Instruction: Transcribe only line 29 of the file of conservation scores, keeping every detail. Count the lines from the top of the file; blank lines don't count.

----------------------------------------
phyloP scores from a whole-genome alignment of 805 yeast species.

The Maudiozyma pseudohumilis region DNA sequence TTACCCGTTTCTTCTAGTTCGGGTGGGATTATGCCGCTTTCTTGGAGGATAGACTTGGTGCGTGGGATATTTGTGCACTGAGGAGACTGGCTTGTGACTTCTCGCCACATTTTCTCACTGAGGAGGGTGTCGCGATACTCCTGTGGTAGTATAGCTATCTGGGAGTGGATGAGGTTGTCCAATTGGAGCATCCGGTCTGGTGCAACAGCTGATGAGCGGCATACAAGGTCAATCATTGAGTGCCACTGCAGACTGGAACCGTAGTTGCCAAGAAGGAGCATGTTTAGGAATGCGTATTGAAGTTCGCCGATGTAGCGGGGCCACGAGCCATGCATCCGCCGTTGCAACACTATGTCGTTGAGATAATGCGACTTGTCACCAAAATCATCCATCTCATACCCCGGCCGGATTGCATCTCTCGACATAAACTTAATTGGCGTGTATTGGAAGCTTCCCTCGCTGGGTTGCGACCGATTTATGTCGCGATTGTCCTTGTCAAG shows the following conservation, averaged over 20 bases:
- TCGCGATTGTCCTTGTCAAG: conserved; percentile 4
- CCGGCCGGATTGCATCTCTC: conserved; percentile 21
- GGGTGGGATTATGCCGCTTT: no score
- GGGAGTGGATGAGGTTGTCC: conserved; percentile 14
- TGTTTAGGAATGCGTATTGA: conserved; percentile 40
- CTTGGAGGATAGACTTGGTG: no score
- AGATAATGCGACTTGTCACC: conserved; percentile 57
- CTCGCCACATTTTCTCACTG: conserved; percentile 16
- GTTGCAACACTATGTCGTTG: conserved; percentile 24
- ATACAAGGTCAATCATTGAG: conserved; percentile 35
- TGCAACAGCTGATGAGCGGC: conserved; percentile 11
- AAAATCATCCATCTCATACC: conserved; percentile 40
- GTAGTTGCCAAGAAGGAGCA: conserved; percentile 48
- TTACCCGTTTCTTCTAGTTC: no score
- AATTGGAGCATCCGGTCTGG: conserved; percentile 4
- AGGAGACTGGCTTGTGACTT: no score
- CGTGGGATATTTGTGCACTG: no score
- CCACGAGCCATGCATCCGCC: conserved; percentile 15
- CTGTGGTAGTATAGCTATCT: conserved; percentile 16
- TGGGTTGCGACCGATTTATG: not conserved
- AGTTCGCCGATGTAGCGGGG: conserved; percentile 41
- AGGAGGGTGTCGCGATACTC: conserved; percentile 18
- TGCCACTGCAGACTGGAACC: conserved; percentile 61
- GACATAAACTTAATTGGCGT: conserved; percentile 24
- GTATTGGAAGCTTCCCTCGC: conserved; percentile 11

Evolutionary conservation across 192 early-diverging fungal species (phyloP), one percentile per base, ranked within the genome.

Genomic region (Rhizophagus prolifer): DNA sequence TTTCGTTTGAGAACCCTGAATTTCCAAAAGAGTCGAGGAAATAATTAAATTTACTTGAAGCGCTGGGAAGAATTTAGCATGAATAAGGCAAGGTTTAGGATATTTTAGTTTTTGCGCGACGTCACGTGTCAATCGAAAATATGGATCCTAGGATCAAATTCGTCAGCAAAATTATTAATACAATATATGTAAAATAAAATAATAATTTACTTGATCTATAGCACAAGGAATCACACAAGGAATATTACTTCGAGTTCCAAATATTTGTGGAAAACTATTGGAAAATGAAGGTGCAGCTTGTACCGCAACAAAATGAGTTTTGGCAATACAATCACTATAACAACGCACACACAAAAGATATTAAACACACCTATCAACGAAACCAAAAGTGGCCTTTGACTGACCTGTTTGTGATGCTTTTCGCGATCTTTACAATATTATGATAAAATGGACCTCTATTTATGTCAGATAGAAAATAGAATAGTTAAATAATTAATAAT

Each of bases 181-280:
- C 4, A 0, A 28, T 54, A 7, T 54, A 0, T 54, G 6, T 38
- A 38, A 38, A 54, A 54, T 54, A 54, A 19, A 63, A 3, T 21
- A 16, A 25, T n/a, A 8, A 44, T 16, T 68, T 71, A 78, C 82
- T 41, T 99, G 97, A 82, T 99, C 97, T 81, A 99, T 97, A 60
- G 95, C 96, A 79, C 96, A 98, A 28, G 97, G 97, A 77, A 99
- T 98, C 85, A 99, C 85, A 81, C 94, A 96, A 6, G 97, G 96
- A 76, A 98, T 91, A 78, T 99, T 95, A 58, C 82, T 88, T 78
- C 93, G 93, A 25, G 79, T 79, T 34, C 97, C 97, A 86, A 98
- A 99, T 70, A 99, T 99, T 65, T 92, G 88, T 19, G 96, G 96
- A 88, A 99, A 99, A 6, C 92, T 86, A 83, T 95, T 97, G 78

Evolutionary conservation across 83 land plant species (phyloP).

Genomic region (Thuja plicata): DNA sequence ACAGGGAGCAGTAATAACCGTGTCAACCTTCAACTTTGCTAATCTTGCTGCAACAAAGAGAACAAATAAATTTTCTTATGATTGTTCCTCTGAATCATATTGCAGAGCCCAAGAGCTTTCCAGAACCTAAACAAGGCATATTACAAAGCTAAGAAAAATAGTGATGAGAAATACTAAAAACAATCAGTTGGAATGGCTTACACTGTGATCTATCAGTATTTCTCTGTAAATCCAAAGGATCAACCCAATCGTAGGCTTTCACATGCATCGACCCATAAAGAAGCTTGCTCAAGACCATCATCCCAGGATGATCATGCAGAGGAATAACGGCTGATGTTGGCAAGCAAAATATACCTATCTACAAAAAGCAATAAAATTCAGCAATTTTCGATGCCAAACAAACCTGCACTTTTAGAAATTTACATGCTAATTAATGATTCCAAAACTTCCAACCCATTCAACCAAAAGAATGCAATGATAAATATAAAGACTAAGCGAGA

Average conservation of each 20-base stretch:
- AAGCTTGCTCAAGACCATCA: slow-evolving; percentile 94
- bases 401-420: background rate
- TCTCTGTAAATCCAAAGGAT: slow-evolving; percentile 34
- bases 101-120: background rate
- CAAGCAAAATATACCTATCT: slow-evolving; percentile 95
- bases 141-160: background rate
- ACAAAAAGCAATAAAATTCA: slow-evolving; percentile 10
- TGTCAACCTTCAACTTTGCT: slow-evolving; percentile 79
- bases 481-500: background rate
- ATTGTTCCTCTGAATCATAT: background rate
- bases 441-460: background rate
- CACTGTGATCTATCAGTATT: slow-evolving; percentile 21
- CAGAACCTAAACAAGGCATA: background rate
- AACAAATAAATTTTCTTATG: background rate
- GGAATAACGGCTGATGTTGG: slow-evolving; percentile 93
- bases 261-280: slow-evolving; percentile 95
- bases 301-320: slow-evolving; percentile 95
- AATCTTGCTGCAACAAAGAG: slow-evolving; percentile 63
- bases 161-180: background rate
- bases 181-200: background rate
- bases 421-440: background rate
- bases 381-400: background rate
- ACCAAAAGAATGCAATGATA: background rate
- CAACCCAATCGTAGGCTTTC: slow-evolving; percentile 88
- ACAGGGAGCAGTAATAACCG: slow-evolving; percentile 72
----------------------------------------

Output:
Genomic region (Rhizophagus prolifer): DNA sequence TTTCGTTTGAGAACCCTGAATTTCCAAAAGAGTCGAGGAAATAATTAAATTTACTTGAAGCGCTGGGAAGAATTTAGCATGAATAAGGCAAGGTTTAGGATATTTTAGTTTTTGCGCGACGTCACGTGTCAATCGAAAATATGGATCCTAGGATCAAATTCGTCAGCAAAATTATTAATACAATATATGTAAAATAAAATAATAATTTACTTGATCTATAGCACAAGGAATCACACAAGGAATATTACTTCGAGTTCCAAATATTTGTGGAAAACTATTGGAAAATGAAGGTGCAGCTTGTACCGCAACAAAATGAGTTTTGGCAATACAATCACTATAACAACGCACACACAAAAGATATTAAACACACCTATCAACGAAACCAAAAGTGGCCTTTGACTGACCTGTTTGTGATGCTTTTCGCGATCTTTACAATATTATGATAAAATGGACCTCTATTTATGTCAGATAGAAAATAGAATAGTTAAATAATTAATAAT